The Transitional deal and “good faith” will decimate our fishing industry

A briefing note from Fishing for Leave

The Transition deal the government is agreeing with EU has dire implications and presents an existential threat for what’s left of the British fishing industry and coastal communities.

The government hopes to ratify this transition as part of the withdrawal agreement and treaty after parliamentary approval. The terms of the transition subject the UK to re-obeying all EU law, including all new laws, after Brexit and the official termination of our current membership.

By subjecting the UK to re-obeying all EU law the transition negates the clean slate provided by Article 50, which states (as agreed by the EU) that the “treaties shall cease to apply” and with that all rights and obligations accrued under the treaties – including the disastrous, inept CFP. The transition squanders the chance to automatically repatriate our waters and resources to national control by reverting to international law (UNCLOS) and domestic legislation.

The 21month transition period means the EU will be free to enforce detrimental legislation to cull what is left of the British fleet. The EU has every incentive to do so to enable the use of international law (UNCLOS Article 62.2) to claim our resources we would no longer have the fleet to catch.

DISCARD BAN

The EU can do so in 21 months using the inept EU quota system which is wholly unsuited to our highly mixed fisheries and forces fishers to catch more than necessary and then discard to find the species their quota allows them to keep.

As of 2019 the EU discard ban is to be fully enforced, however, this ban addresses the discard symptom not the quota cause. Consequently, from 2019, when a vessel exhausts its smallest quota it must stop fishing to avoid discarding. These ‘choke species’ quotas will force vessels to tie up early in the year. Public body Seafish calculates 60% of the resources the UK is currently allocated will go uncaught and resultantly a similar proportion of what’s left of the British fleet will go bankrupt.

The EU has every incentive to fully enforce such a ban which would cull the UK fleet as under international law (UNCLOS Article 62.2) if a “state does not have the capacity to harvest the entire allowable catch it shall… give other States access to the surplus of the allowable catch”.

The above is not conjecture, the EU also stated this possibility in a previously un-noticed document; Research for PECH Committee -Common Fisheries Policy and BREXIT – June 2017 (page17). The EU is therefore quite aware of the implications and obligations of Article 62.2 and the discard ban.

SLASH UK RESOURCE SHARES

To compound this, HM government has agreed through ARTICLE 125 of the draft agreement that the UK will be subjected to the allocation of fishing resources through the CFP.

Part 4 of Article 125 states;

Without prejudice to article122(1), the relative stability keys for the allocation of fishing opportunities referred to in paragraph 1 of this Article 125 shall be maintained.

Paragraph 1 relates to Article 43(3) TFEU;

The Council, on a proposal from the Commission, shall adopt measures on fixing prices, levies, aid and quantitative limitations and on the fixing and allocation of fishing opportunities.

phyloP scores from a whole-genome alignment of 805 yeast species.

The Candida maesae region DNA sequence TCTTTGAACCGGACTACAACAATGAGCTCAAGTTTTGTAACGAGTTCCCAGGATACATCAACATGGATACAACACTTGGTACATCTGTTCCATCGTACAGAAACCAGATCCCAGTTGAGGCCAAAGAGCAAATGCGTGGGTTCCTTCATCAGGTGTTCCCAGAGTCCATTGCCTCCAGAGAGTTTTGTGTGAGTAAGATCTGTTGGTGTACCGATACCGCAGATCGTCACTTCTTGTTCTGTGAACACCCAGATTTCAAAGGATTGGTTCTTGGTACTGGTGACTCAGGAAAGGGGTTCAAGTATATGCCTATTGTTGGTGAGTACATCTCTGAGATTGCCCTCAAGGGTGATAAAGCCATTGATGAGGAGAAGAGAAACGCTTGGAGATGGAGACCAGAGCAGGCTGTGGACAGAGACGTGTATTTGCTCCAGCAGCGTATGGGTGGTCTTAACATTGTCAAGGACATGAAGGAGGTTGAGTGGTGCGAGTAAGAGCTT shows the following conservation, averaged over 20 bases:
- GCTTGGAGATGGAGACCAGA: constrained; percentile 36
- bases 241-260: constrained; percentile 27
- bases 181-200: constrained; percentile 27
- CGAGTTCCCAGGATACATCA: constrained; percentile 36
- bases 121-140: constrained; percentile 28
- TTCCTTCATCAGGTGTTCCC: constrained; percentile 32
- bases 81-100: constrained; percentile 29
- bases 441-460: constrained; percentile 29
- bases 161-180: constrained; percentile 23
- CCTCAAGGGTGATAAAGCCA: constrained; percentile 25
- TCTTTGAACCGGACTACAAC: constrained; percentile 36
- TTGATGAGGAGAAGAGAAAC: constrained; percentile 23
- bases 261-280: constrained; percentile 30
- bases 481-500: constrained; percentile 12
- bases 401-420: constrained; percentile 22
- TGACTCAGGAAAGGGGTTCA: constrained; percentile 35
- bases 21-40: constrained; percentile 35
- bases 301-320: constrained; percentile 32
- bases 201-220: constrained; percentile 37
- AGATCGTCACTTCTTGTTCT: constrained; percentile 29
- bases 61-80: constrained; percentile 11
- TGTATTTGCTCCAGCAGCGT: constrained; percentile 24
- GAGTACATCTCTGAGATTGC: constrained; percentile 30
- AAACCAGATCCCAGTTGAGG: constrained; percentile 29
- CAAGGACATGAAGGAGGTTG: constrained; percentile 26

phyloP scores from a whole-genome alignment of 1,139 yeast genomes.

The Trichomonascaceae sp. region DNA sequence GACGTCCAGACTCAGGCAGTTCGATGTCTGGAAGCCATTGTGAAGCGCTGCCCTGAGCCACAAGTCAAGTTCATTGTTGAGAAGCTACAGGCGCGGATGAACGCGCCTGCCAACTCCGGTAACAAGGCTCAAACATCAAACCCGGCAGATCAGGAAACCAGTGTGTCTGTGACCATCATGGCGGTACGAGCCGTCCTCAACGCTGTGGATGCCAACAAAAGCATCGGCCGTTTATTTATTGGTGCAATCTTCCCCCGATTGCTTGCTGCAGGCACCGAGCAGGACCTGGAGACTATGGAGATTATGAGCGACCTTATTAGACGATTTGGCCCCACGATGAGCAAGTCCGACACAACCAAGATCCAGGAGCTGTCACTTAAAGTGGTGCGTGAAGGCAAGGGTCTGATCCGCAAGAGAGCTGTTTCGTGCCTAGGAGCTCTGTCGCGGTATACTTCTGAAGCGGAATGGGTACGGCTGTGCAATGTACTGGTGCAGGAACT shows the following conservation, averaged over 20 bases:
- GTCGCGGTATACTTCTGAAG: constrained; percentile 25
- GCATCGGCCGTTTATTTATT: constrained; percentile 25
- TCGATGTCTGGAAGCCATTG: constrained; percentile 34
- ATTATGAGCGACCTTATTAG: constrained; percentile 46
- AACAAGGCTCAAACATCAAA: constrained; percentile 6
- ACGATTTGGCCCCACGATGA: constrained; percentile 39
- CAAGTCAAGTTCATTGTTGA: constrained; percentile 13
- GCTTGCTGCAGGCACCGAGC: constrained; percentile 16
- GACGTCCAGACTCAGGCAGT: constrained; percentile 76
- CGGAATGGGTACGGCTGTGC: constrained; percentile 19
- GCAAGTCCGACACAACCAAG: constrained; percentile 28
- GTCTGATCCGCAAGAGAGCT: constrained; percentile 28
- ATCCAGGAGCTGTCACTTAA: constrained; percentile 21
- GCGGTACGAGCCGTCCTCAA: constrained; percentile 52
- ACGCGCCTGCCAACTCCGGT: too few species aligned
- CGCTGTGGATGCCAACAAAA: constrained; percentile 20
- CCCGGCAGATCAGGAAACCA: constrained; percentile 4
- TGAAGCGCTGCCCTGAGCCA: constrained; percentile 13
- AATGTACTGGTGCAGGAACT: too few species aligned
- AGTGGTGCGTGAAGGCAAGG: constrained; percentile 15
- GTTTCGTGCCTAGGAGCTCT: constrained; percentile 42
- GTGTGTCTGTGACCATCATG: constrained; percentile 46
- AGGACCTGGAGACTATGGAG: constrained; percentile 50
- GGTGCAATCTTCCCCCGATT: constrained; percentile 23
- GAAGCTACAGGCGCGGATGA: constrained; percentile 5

Therefore, contrary to government assertions, the EU Commission therefore has sole power to alter the ‘relative stability’ resource shares. These can and have been altered – as happens on a state’s accession – and the EU is free to do so to the UKs detriment. A further skewing of the already disproportionately unfair share the UK receives would exacerbate and compound the discarding and discard ban problem.

12 MILE LIMIT

The EU can also abolish – indeed it may terminate with our current membership – the 12 mile limit which gives protects our inshore and shell-fishermen along with nursery grounds. The 12mile limit was established in Article 100(1) of the UK Treaty of Accession as a 10 year derogation from Article 2 of the CFP founding Regulation 2141/70.

This derogation, although reiterated in subsequent 10 year CFP renewals, ultimately stems from the UKs Treaty of Accession. With the termination of the UKs membership under Article 50, our Accession treaty will ‘cease to apply’ and the EU will be free to abolish the 12mile before its current 10 year period expires in 2023 if this does not happen automatically upon withdrawal.

GOOD FAITH

In addition to this the governments protestation that all will be well is through the assurance that the proposed agreement will be exercised under the provision of “good faith”.

Article 4a – Good faith;

The Parties shall, in full mutual respect and good faith, assist each other in carrying out tasks which flow from this Agreement. They shall take all appropriate measures…..to ensure fulfilment of the obligations arising from this Agreement and shall refrain from any measures which could jeopardise the attainment of the objectives of this Agreement. This Article is without prejudice to the application of Union law pursuant to this Agreement, in particular the principle of sincere cooperation.

Therefore, under draft withdrawal agreement of 19 March, ‘good faith’ far from being an all will be well clause obliges HM Government to rigorously enforce all the terms of the agreement, including our re-obedience to the CFP in its entirety – it is actually a swallow the lot clause.